First, though Clark may be right that most of us tend to overplay the difference between our brains and the external props we use to think, he seems to underplay — or more correctly, to fail to notice — the differences there are. An example of his makes both the strengths and the weaknesses of his approach apparent. He asks us to consider the everyday experience of asking someone for the time. We might use the locution ‘do you know the time?’, and receive the answer, ‘yes’, even before the obliging stranger looks at her watch. Clark argues that we ought to take this response literally: there is a sense in which she does know the time, since knowing how to rapidly and effectively retrieve information suffices for knowledge (on anyone’s view, you do not count as knowing only the thoughts you currently entertain, but also the dispositional knowledge you know how to retrieve). So technology can expand the range of what we know, and there is no interesting difference between the facts we recall from our biological memory and those we recall from our prostheses.

So far so good. Now Clark asks us to imagine a new technology, which would enable us instantly to access reference books (perhaps by having the words directly projected on our retinas). Someone asks you if you know the meaning of an unusual word. Shouldn’t you answer ‘yes’, even as you look it up? Clark argues you should. But in so doing, he’s ignoring a crucial difference between knowing the time and knowing the meaning of a word. Knowing a dictionary definition is neither necessary nor sufficient for knowing the meaning of a word, which is a skill best captured by our ability to use the word appropriately. It is not a mere fact, like the current time. But our skill-based capacities — of which Clark himself has made so much elsewhere — seem quite different, in kind, from anything of which our prostheses have so far been capable. Moreover, these skills seem to retain an essential link to the embodied mind. They can be extended by prostheses, but prostheses cannot replace them.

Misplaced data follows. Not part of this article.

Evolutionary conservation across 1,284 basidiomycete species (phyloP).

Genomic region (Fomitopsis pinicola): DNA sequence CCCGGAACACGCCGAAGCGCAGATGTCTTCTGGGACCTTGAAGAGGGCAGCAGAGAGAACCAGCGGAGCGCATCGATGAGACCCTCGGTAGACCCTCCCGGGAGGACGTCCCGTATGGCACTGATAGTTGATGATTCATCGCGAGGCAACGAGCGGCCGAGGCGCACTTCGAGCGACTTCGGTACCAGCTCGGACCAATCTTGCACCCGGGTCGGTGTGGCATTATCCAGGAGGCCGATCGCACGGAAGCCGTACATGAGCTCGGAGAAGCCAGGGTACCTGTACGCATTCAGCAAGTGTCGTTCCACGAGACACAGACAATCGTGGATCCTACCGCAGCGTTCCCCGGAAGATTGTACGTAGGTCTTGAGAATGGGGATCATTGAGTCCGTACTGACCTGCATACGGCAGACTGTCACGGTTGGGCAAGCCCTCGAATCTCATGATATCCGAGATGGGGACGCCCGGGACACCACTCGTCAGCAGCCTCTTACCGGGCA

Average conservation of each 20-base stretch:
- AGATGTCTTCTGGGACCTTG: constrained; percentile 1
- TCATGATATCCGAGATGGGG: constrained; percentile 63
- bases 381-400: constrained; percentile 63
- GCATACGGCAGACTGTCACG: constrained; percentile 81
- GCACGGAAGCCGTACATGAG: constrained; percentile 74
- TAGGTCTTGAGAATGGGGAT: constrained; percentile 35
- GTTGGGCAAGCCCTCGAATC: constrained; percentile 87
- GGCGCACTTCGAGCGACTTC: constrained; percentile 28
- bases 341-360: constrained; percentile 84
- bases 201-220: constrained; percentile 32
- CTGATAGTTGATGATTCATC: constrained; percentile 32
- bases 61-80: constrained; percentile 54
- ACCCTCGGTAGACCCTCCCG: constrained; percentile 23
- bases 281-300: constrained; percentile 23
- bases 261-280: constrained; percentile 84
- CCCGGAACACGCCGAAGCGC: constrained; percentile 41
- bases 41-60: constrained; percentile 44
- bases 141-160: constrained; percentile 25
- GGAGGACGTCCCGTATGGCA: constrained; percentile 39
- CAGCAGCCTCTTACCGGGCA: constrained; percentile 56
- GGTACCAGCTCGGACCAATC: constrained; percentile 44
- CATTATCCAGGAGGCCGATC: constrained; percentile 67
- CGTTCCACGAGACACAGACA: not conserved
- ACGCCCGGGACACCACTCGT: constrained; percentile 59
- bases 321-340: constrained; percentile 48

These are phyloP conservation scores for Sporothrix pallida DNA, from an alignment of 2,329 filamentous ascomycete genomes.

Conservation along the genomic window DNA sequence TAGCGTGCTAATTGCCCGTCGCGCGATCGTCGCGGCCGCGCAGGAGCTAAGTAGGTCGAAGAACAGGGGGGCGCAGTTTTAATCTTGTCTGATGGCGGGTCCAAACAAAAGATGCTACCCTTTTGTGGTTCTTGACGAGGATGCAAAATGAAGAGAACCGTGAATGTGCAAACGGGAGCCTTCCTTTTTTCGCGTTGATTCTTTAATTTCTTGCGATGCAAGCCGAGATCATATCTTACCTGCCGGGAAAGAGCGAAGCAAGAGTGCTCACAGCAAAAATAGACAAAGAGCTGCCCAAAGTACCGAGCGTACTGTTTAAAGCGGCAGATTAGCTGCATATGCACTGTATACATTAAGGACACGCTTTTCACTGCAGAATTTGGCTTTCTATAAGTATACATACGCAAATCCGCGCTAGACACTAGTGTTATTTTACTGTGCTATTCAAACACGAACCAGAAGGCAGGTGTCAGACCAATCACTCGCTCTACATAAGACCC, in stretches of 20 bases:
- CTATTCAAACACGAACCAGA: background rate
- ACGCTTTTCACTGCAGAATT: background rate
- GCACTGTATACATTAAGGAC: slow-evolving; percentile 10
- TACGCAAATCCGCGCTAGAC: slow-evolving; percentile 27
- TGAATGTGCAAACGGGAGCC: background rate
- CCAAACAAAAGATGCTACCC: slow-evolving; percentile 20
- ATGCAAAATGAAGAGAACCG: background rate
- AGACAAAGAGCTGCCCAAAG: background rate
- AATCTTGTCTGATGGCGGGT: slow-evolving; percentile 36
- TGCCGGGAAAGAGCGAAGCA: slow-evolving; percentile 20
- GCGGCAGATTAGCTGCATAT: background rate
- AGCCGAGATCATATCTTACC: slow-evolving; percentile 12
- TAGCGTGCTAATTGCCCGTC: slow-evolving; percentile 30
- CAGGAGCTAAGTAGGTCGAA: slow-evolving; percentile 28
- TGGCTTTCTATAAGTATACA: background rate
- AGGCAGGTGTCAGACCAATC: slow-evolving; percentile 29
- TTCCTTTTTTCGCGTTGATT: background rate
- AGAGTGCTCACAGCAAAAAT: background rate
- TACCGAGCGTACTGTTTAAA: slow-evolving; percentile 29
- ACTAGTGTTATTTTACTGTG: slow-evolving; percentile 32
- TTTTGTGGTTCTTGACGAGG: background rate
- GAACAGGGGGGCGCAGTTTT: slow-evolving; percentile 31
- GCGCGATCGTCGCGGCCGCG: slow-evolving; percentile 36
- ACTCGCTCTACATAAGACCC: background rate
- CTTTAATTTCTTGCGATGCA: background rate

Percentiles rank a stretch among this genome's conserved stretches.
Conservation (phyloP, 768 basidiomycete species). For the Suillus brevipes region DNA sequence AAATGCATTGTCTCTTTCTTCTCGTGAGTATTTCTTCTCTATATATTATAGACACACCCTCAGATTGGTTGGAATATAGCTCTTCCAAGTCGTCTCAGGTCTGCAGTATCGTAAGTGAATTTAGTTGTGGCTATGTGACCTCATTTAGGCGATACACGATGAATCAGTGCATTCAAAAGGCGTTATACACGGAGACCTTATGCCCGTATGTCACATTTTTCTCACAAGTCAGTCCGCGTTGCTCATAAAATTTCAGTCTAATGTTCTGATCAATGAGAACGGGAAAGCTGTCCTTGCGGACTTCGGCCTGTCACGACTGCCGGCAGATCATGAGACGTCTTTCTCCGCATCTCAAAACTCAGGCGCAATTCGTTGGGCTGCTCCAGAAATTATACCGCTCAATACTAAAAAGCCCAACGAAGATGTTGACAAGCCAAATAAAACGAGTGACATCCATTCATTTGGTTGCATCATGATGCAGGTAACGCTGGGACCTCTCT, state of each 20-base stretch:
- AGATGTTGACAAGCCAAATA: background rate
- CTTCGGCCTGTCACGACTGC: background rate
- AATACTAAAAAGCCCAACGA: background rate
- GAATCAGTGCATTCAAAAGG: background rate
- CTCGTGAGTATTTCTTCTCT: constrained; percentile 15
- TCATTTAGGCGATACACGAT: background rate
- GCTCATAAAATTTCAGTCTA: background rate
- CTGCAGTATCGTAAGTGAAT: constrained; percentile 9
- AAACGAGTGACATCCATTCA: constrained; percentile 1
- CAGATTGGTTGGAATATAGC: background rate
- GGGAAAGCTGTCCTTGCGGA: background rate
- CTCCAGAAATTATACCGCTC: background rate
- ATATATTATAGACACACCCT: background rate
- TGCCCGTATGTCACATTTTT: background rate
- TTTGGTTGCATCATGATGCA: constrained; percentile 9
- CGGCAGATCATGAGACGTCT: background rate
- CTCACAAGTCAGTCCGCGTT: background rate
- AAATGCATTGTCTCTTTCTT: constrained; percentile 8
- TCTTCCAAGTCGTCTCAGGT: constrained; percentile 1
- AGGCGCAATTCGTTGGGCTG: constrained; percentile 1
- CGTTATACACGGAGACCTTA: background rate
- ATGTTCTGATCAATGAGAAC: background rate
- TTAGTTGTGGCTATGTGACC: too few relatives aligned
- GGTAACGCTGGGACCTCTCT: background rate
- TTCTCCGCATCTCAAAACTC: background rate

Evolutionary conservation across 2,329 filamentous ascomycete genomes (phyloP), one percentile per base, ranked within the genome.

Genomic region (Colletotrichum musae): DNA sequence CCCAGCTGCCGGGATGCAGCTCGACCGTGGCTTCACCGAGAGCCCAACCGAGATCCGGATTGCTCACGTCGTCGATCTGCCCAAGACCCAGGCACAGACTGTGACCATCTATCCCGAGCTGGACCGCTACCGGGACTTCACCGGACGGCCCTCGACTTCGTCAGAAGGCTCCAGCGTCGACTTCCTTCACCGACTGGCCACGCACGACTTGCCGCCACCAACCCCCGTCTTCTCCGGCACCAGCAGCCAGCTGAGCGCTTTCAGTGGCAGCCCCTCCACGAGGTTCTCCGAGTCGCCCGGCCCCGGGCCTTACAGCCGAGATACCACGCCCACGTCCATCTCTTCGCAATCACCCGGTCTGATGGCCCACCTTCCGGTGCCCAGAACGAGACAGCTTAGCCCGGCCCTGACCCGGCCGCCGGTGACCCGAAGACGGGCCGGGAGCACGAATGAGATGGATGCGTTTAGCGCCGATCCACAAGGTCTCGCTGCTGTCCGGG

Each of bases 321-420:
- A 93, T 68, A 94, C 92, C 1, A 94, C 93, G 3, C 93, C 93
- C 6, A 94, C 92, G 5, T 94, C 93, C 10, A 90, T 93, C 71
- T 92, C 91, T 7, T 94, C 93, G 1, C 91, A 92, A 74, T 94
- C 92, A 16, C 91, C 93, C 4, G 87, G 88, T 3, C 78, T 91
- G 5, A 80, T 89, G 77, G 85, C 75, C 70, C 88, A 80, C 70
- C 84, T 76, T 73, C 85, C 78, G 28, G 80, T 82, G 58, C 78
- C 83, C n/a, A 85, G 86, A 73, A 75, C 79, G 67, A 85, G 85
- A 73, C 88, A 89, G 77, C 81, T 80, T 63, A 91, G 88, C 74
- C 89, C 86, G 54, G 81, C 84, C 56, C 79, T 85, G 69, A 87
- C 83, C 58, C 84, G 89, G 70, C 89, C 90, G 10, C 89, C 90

Now the ethical problem. Clark argues that if we are already cyborgs, then we have nothing to fear from the new technologies. But this is just a non sequitur. We have nothing to fear from cyborgization, per se, butwe still have to evaluate each new technology on its own merits, both in terms of what they shall mean for individuals and for larger human groups. Though Clark considers some possible ethical problems posed by the new technologies, his arguments here are sketchy and unconvincing. And many problems go unnoticed by him. For instance, the fear, to which Cass Sunstein has devoted a recent book, that new technologies will weaken the democratic polity because they encourage people only to communicate with like-minded individuals, and reduce the number of chance encounters which throw the disparate together and make them appreciate each other’s problems, is not addressed by Clark. Instead, he celebrates the extent to which mobile phones already allow us to ignore the passengers with whom we share a subway car, while maintaining our chosen relationships instead, and to which software agents will increasingly tailor our environment to our tastes.

 This is half a great book, and a missed opportunity. The half addressing the fear that scaffolding is an alien addition to the brain is the great part, but the half devoted to addressing the remaining ethical problems is the missed opportunity. We may think as much with the world as with our brains, but that does not excuse us from having to think about each bit of the world, independently of the others.

© 2003 Neil Levy

Dr Neil Levy is a fellow of the Centre for Applied Philosophy and Public Ethics at Charles Sturt University, Australia. He is the author of two mongraphs and over a dozen articles and book chapters on Continental philosophy, ethics and political philosophy. He is currently writing a book on moral relativism.